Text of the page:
12-JHSB-CmPP16 - 643_JHSB_80_5.ps 10:33 am Page 643 Journal of Horticultural Science Biotechnology(2005 80(5 643649 Differential expression of

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Differential expression of CmPP16 homologues in pumpkin ( Curcurbita maxima ), winter squash ( C. moschata ) and their interspecific hybrid By R. ATHANASIADOU 1, 3 , A. N. POLIDOROS 1 , G. MERMIGKA 2 , I. NIANIOU-OBEIDAT 2 and A. S. TSAFTARIS 1,2* 1 Institute of Agrobiotechnology, Center for Research and Technology Hellas, 6th Km. Charilaou-Thermis Rd., P.O. Box 361, 57001 Thermi, Greece 2 Department of Genetics and Plant Breeding, School of Agriculture, Aristotle University of Thessaloniki, P.O. Box 261, 54124 Thessaloniki, Greece (e-mail: [email protected]) (Accepted 13 June 2005) SUMMARY Grafting is used in vegetable production as an alternative to highly toxic, broad-spectrum soil disinfectants such as methyl bromide and to avoid soil-borne biotic and abiotic stresses. However, deterioration in valuable qualitative characters of the scion occurs in specific graft combinations, such as melon to pumpkin, which makes this environmental-friendly approach less desirable. Understanding the reasons for rootstock-scion incompatibility, and the role of the rootstock, could help to alleviate this problem. We therefore examined the level of expression of CmPP16, a pumpkin ( Cucurbita maxima ) phloem protein that mediates RNA transport from the rootstock into scion tissue, in different pumpkin and squash ( C. moschata ) varieties and in a pumpkin ± squash interspecific hybrid. All are currently in use as rootstocks in grafted melon, watermelon and cucumber production. Our data revealed that two different genetic loci, CmPP16-1 and CmPP16-2 , which encode CmPP16 proteins, are expressed in pumpkin and squash, but not in melon. Pumpkin stems accumulated much higher levels of CmPP16 transcripts than squash or interspecific hybrid stems, while in roots CmPP16 -expression was higher in squash. The pumpkin cultivar with the highest levels of expression of CmPP16 was the worst rootstock for melon, suggesting a role for CmPP16 in determining scion quality. Our results, if confirmed in additional varieties and species, may provide an effective way to screen for suitable rootstocks in grafted vegetable production. M ost cultivated cucurbits (melon, cucumber and watermelon) are highly susceptible to soil-borne diseases that currently are mainly controlled by highly toxic broad-spectrum soil disinfectants such as methyl bromide. As the use of methyl bromide is to be eliminated during 2005, grafting of good quality but disease-sensitive scions onto resistant rootstocks is an alternative means to improve the agronomic characteristics of crops with a concomitant decrease in chemical use. In addition, automation of grafting (Kurata, 1994) and the combination of micropropagation and micrografting (Sapountzakis and Tsaftaris, 2002; Grigoriadis et al ., 2005) have been applied successfully to a number of plant species as an efficient way to decrease the production costs of grafted vegetables. Nevertheless, it has been reported that genotypic variation in rootstocks affects growth and productivity of the scion (Zijlstra et al ., 1994) and that, specifically for pumpkin- melon heterografts, some rootstock-scion combinations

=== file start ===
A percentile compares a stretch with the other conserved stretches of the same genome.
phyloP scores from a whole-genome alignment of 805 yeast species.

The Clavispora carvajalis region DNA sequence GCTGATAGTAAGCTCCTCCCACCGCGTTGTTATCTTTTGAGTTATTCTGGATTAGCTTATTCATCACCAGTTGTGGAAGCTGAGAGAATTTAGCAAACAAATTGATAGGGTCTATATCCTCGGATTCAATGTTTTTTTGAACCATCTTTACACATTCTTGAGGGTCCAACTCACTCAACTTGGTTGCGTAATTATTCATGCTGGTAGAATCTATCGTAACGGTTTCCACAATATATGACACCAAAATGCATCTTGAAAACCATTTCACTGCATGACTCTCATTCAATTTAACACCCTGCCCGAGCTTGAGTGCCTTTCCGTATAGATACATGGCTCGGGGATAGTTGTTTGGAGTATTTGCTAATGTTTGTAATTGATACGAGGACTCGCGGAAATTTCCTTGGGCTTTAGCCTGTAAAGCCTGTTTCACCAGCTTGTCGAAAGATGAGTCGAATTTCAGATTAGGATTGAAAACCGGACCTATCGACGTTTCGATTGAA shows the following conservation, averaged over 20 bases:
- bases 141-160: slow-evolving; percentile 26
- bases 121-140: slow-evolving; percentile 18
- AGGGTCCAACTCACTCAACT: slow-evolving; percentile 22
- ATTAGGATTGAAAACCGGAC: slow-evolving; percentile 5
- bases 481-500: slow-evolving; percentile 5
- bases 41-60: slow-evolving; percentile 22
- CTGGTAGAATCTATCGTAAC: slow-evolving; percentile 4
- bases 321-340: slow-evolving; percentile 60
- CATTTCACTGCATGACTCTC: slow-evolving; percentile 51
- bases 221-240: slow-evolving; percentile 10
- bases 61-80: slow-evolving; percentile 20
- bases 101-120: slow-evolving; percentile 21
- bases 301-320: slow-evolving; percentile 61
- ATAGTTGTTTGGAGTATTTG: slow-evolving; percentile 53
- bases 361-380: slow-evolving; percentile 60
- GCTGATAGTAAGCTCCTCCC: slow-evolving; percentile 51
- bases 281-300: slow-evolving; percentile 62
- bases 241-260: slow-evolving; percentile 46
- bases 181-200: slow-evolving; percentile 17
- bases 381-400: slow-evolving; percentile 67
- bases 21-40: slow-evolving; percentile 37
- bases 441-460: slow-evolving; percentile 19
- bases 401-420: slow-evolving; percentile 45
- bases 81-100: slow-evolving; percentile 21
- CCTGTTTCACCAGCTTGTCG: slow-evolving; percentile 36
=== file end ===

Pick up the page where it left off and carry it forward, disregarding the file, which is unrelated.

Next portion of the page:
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This note was uploaded on 09/13/2010 for the course DGPB 024e taught by Professor Alexiospolidoros during the Spring '10 term at Aristotle University of Thessaloniki.

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12-JHSB-CmPP16 - 643_JHSB_80_5.ps 10:33 am Page 643 Journal of Horticultural Science Biotechnology(2005 80(5 643649 Differential expression of

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